May 9, 2024
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May 9, 2024
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Linking Northern and Central NJ, Bronx, Manhattan, Westchester and CT

Federations Demand Rutgers Rescind ‘Shameful’ Encampment Agreement

New Jersey’s five largest Jewish federations are mounting a multi-pronged offensive in response to the “shameful” agreement negotiated by Rutgers University to get a pro-Palestinian encampment dismantled and are demanding it be rescinded or the university’s president and chancellor immediately resign.

They have also vowed to instigate state and federal legislative inquiries into the agreement. Among the other actions, they are urging their constituents, friends and allies to sign letters they have drafted to state Senate President Nicholas Scutari (D-Dist. 22) and Assembly Speaker Craig Coughlin (D-Dist. 19) calling for an investigation into the “negotiation and capitulation.” Local legislators will also be copied.

Another letter will be sent to Rutgers President Dr. Jonathan Holloway and Chancellor Dr. Francine Conway.

Their demand was prompted by the May 3 agreement, which among other things, included a statement “acknowledging the ongoing genocide against Palestinians,” hiring professors on Middle East and Palestine studies and establishing a full department for those subjects; and providing full amnesty for all students, student groups, faculty and staff who participated in the protests.

The five federations, which encompass much of the state, are: the Jewish Federation of Northern New Jersey, Jewish Federation of Greater MetroWest, Jewish Federation in the Heart of New Jersey, Jewish Federation of Southern New Jersey, and Jewish Federation of West-Central New Jersey.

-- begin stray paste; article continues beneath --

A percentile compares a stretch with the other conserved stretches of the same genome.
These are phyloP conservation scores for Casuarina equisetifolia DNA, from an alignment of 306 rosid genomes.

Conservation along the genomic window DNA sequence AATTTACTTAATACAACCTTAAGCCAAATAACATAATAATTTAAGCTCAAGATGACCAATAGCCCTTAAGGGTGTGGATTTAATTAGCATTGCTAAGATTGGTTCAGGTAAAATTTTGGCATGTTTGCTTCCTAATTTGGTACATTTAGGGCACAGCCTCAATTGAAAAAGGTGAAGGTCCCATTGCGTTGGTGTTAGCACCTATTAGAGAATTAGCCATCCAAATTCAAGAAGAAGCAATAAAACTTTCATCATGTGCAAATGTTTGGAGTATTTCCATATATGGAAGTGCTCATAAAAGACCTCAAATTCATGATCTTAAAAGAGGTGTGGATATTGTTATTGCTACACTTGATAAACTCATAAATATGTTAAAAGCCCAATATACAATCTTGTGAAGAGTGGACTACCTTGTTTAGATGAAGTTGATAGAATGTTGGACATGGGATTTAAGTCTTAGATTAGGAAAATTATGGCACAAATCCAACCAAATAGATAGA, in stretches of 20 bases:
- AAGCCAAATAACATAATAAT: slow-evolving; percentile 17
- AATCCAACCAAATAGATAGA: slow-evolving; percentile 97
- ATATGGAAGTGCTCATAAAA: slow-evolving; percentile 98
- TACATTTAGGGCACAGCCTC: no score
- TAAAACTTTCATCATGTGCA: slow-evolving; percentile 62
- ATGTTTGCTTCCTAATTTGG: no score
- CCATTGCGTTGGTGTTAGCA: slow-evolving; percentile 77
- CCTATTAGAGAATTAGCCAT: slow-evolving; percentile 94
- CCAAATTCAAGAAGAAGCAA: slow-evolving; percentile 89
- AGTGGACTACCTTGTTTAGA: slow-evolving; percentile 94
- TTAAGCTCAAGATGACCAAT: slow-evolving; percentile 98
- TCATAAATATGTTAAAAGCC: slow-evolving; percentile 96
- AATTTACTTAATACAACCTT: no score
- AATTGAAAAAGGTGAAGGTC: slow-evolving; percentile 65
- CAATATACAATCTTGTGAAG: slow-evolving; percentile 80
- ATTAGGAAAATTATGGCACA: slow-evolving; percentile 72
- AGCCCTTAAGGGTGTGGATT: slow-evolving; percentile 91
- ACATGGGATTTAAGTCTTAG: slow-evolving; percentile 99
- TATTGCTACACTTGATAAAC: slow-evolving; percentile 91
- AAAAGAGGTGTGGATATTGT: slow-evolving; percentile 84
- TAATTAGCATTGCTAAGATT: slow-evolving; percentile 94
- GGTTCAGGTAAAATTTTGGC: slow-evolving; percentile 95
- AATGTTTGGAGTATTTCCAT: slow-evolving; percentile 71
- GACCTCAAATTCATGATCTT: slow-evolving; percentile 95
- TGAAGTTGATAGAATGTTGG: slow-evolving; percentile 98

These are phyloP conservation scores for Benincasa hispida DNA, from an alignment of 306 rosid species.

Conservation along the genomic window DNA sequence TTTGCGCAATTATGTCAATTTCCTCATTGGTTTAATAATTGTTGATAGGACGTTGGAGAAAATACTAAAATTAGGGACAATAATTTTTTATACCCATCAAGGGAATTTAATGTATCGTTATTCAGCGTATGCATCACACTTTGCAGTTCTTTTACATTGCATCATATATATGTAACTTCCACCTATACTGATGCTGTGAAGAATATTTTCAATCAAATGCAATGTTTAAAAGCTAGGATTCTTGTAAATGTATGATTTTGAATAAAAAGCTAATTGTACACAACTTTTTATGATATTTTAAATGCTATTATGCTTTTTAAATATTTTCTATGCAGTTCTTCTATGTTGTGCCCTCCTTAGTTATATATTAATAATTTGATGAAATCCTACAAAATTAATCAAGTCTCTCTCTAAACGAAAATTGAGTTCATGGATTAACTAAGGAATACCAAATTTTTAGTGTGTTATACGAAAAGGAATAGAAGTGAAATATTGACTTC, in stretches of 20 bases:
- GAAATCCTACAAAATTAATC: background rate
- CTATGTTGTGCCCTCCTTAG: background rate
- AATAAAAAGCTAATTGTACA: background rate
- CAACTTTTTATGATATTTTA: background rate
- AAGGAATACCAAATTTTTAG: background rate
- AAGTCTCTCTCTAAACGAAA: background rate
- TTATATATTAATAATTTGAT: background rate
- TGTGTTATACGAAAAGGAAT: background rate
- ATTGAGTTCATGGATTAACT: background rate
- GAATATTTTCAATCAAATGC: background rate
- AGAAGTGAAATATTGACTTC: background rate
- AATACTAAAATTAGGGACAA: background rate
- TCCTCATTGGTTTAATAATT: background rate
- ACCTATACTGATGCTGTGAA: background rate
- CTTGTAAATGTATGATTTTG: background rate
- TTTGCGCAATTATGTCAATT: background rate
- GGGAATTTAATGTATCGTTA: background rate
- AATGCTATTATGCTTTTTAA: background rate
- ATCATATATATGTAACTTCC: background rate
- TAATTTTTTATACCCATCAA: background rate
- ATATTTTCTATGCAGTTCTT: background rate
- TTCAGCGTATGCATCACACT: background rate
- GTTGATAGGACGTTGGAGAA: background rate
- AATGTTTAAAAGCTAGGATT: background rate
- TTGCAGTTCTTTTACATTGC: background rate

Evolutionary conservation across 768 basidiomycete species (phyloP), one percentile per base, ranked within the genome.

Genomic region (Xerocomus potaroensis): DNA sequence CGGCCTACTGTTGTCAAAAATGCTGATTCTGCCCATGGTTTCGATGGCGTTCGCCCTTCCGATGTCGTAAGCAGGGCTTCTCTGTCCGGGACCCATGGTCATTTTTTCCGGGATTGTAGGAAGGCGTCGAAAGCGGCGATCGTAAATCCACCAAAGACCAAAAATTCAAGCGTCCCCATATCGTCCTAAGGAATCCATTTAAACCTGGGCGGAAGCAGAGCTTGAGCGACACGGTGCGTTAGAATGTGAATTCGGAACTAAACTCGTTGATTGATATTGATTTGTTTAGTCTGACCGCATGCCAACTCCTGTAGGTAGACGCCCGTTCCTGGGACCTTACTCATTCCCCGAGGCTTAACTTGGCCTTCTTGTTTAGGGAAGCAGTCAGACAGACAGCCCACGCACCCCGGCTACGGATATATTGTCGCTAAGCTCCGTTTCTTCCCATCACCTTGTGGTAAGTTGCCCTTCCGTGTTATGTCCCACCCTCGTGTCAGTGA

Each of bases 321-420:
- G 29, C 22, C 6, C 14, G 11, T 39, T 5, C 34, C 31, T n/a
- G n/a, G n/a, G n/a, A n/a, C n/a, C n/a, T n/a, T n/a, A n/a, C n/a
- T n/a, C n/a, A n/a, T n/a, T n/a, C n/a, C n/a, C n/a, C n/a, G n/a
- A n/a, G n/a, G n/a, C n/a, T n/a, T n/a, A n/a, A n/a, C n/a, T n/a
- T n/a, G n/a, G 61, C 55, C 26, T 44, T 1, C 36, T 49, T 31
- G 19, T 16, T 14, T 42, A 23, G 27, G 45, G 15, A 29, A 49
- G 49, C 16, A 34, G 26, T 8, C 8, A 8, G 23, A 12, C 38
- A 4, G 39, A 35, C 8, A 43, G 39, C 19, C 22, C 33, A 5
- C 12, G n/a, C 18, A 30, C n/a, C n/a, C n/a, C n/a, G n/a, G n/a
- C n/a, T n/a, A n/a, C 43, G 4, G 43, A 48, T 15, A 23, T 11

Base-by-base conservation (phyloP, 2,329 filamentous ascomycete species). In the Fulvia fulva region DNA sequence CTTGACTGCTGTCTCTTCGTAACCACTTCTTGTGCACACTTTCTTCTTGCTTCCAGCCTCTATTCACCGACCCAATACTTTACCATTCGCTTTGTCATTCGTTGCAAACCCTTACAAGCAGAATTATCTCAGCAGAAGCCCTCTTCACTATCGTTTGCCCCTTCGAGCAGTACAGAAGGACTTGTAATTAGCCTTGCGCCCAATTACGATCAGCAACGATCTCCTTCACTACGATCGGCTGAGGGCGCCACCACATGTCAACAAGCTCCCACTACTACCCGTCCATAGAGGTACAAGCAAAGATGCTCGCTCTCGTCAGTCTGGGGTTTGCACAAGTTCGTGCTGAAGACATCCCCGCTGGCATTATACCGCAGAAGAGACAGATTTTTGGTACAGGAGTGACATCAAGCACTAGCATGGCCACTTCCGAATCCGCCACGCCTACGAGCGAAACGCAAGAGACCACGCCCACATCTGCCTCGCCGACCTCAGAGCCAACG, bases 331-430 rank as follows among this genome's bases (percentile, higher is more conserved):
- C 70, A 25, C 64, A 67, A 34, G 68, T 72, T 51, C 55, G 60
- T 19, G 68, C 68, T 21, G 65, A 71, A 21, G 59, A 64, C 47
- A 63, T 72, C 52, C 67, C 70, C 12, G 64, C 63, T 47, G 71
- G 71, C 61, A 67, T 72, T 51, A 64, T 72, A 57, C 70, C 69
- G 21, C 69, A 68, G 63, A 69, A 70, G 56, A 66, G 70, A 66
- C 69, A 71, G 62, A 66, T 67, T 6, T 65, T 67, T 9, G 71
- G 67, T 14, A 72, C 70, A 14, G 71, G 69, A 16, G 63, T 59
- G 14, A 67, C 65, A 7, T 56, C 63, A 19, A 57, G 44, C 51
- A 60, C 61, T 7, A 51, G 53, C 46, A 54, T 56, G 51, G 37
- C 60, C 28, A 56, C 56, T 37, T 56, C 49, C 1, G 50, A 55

The action came following an emergency meeting on May 5 of the federations’ chief executive officers in consultation with community members in reaction to “the pro-Hamas encampment” agreement.

For months Jewish students have been subjected to harassment and bullying, the occupation of buildings and disruption of classes. The final straw came on May 3 when protesters threatened to disrupt classes, forcing the postponement of morning finals and prompting the university to issue a 4 p.m. deadline for the dismantling.

“We need your help,” said Rutgers Hillel CEO Lisa Harris Glass in a virtual program on the evening of May 5. “We need to stand up for what’s right and for justice. I feel incredibly unsupported as I and many others work through the university processes.”

The program was conducted by Linda Scherzer, director of the MetroWest federation’s Jewish Community Relations Committee, and also featured Rutgers student Joe Gindi. Scherzer said that she was particularly troubled by the use of the word “genocide” by the university after months of propaganda from the demonstrators.

She noted that “while we all support the American value of the right to assembly and free speech,” it felt like the university was picking a side.

“This isn’t something any of us wanted,” said Gindi. “I have never been more disappointed in the administration.” He said after his appointment to the Chancellor’s Committee on Jewish Life by Conway and following his testimony before Congress, where he said, “Jew hatred had become blatant at Rutgers,” he thought things would get better.

“We are in a far worse situation,” said Gindi, with Jewish students being harassed in class, in the streets and in their dorms.

Moreover, Gindi said Jewish students were totally cut out of the encampment negotiations by the university.“We were never consulted by the university. The university just capitulated to this mob. My finals had to be moved, and these are the people that they are now negotiating with and are dictating university policy.”

Harris Glass said the encampment violated several university policies, including rules against staying overnight, holding a demonstration in an unapproved area—Voorhees Mall rather than Brower Commons—and no amplified sounds.